Legal advice privilege covers confidential communications made between a solicitor and his / her client for the purpose of giving or obtaining legal advice.

When one unpacks this definition, a few salient points emerge:

  • The communication in question needs to be with a lawyer. This was the effect of a Supreme Court decision in 2013, which declined to extend the protection of legal advice privilege to non-lawyers (such as accountants or consultants).
  • Privilege will only protect advice given to the lawyer’s “client”, which is a narrowly defined concept and can for example cover only a small number of people within a larger organisation.
  • The protection afforded to legal advice can extend beyond simply telling clients the law and will cover advice given in a “relevant legal context”. 

The Challenge to Privilege

In this case, PAG’s main challenge to RBS’s claim of legal advice privilege was to focus on the precise roles of the ESG and its lawyers in preparing the documents sought. They argued that even if privilege attached to some specific aspects of the ESG reports (which could be suitably redacted before inspection), it would be extremely unlikely if the whole reports were privileged.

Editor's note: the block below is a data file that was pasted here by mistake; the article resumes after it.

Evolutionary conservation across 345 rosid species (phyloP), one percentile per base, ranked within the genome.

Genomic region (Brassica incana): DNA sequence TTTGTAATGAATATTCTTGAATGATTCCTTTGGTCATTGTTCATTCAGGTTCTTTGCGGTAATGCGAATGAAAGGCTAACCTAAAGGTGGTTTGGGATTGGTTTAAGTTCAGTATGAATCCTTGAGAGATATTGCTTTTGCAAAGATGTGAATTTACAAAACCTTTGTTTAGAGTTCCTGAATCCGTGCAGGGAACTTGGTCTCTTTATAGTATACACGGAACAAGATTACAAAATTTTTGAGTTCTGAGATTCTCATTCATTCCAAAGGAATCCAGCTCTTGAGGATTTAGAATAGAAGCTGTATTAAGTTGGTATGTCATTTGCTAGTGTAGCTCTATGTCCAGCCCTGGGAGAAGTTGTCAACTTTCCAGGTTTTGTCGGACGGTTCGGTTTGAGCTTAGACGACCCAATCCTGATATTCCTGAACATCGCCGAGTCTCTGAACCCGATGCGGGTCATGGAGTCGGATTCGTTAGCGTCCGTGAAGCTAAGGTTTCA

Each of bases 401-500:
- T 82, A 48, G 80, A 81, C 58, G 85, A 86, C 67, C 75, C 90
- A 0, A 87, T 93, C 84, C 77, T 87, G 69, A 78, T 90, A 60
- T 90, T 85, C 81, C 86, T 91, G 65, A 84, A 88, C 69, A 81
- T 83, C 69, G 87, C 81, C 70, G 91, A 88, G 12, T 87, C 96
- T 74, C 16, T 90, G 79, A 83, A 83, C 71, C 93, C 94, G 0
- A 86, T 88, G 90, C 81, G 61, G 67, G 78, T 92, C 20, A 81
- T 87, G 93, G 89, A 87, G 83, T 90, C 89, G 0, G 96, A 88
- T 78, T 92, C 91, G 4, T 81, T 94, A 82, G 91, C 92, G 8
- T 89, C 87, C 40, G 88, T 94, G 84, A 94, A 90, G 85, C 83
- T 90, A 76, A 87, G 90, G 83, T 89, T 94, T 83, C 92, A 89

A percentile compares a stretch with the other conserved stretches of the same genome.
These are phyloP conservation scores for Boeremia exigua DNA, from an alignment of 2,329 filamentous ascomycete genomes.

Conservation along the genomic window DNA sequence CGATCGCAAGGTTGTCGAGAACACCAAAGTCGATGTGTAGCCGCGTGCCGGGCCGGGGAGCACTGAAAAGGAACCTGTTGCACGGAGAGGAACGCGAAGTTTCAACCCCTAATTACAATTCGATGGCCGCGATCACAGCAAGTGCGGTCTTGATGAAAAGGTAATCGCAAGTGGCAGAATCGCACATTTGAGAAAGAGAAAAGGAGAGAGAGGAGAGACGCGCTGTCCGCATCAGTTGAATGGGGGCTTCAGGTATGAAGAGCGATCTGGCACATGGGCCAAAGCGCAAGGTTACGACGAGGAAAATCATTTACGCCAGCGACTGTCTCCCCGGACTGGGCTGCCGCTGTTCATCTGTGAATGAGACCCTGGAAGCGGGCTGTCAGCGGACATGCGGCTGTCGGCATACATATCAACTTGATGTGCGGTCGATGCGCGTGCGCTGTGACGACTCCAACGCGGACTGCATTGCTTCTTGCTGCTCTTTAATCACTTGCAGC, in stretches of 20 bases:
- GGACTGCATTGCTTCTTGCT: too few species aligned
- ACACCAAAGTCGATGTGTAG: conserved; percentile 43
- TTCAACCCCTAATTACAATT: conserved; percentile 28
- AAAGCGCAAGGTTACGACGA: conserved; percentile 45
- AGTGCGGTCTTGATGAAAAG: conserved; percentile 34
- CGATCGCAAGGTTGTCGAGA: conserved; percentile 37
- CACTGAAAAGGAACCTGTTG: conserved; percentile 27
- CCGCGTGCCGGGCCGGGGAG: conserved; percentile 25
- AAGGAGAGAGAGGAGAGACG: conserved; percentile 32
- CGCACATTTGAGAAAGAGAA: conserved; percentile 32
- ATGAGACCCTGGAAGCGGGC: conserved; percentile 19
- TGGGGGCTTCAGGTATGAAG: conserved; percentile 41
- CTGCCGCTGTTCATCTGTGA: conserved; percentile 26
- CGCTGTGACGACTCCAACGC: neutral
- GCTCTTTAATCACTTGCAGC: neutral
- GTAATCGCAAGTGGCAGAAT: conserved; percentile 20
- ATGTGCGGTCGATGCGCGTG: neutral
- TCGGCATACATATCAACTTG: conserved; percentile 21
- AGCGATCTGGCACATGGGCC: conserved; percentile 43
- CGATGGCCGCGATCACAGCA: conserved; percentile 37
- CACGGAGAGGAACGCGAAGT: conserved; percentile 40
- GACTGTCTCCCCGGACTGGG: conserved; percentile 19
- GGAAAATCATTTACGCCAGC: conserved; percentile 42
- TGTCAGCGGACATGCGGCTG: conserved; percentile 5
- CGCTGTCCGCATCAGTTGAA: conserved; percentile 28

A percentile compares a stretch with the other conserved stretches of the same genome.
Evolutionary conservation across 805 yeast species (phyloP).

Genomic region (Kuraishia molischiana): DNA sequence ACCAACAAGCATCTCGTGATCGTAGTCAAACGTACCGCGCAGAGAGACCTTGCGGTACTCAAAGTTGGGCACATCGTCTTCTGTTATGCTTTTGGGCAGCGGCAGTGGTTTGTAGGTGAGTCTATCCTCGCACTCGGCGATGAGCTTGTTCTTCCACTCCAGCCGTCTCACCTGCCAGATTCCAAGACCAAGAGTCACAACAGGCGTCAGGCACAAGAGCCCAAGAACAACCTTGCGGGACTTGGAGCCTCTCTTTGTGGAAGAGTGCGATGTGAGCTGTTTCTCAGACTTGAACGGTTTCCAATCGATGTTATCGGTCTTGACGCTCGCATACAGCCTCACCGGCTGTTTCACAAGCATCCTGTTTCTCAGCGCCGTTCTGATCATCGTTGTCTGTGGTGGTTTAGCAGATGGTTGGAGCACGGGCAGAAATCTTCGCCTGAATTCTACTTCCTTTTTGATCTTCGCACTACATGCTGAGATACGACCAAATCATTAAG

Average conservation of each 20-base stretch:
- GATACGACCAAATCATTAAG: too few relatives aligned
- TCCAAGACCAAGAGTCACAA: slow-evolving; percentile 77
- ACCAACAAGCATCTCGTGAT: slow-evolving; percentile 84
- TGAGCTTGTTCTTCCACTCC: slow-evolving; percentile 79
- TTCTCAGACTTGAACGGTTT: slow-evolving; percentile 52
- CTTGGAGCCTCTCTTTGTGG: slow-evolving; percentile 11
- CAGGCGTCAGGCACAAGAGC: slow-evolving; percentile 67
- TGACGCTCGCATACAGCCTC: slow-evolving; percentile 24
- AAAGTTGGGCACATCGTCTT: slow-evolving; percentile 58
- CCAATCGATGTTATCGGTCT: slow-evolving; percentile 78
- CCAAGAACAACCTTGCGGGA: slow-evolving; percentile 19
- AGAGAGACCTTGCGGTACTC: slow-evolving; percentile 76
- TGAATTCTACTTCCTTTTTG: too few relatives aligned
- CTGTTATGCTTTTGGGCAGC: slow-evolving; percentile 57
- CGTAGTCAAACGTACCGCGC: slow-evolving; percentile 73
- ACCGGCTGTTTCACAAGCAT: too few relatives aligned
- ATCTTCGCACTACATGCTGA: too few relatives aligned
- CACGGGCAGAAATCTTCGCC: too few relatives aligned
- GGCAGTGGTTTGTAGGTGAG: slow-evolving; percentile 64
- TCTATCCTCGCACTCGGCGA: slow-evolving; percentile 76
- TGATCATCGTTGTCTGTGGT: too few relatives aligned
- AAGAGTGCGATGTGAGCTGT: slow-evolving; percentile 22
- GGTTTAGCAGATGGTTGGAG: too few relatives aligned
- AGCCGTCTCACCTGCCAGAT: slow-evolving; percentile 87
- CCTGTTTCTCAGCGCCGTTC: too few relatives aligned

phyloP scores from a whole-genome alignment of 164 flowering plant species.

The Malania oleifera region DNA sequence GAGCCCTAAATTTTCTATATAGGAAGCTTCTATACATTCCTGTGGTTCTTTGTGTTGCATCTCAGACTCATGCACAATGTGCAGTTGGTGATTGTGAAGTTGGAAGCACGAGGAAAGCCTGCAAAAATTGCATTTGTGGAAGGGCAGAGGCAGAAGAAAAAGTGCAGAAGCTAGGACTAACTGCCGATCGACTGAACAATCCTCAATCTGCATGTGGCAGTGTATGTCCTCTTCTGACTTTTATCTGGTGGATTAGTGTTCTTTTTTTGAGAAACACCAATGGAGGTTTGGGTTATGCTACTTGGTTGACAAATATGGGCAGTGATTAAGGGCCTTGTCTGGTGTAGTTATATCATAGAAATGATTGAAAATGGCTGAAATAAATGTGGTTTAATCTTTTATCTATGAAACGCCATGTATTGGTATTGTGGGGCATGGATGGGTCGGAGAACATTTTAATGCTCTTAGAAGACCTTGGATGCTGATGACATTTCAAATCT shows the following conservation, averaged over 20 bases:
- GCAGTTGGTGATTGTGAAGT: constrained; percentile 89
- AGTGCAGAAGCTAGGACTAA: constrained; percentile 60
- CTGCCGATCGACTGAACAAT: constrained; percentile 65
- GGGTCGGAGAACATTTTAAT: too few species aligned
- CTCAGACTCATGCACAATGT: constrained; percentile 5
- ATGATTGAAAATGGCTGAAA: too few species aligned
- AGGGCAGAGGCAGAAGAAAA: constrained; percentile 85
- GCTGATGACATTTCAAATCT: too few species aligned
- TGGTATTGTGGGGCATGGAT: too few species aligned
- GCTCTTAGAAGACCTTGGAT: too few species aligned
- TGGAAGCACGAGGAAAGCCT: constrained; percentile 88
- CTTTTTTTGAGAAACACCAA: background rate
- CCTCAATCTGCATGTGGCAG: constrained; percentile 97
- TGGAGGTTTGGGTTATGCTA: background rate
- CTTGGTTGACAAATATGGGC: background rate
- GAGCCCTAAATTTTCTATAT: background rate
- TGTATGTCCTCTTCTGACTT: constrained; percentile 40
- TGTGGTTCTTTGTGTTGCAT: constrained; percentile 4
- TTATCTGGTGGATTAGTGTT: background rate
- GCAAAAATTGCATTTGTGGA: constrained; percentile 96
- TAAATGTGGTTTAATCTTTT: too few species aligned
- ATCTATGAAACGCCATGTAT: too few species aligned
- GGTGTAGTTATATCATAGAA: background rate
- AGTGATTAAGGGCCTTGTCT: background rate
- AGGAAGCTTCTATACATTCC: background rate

The Judge (who had actually reviewed the documents in question) did not, however, accept PAG’s submissions and upheld the claim of privilege. Central to his decision appears to be the fact that the ESG reports were in fact prepared by the lawyers for the ESG, they were expressly marked “privileged and confidential” and were all communicated by the lawyers to the ESG before or after its meetings.

Lessons Learned – How to Effectively Maintain Privilege…  

The case is a good example of a party doing the right things in order to effectively maintain privilege in potentially damaging documents.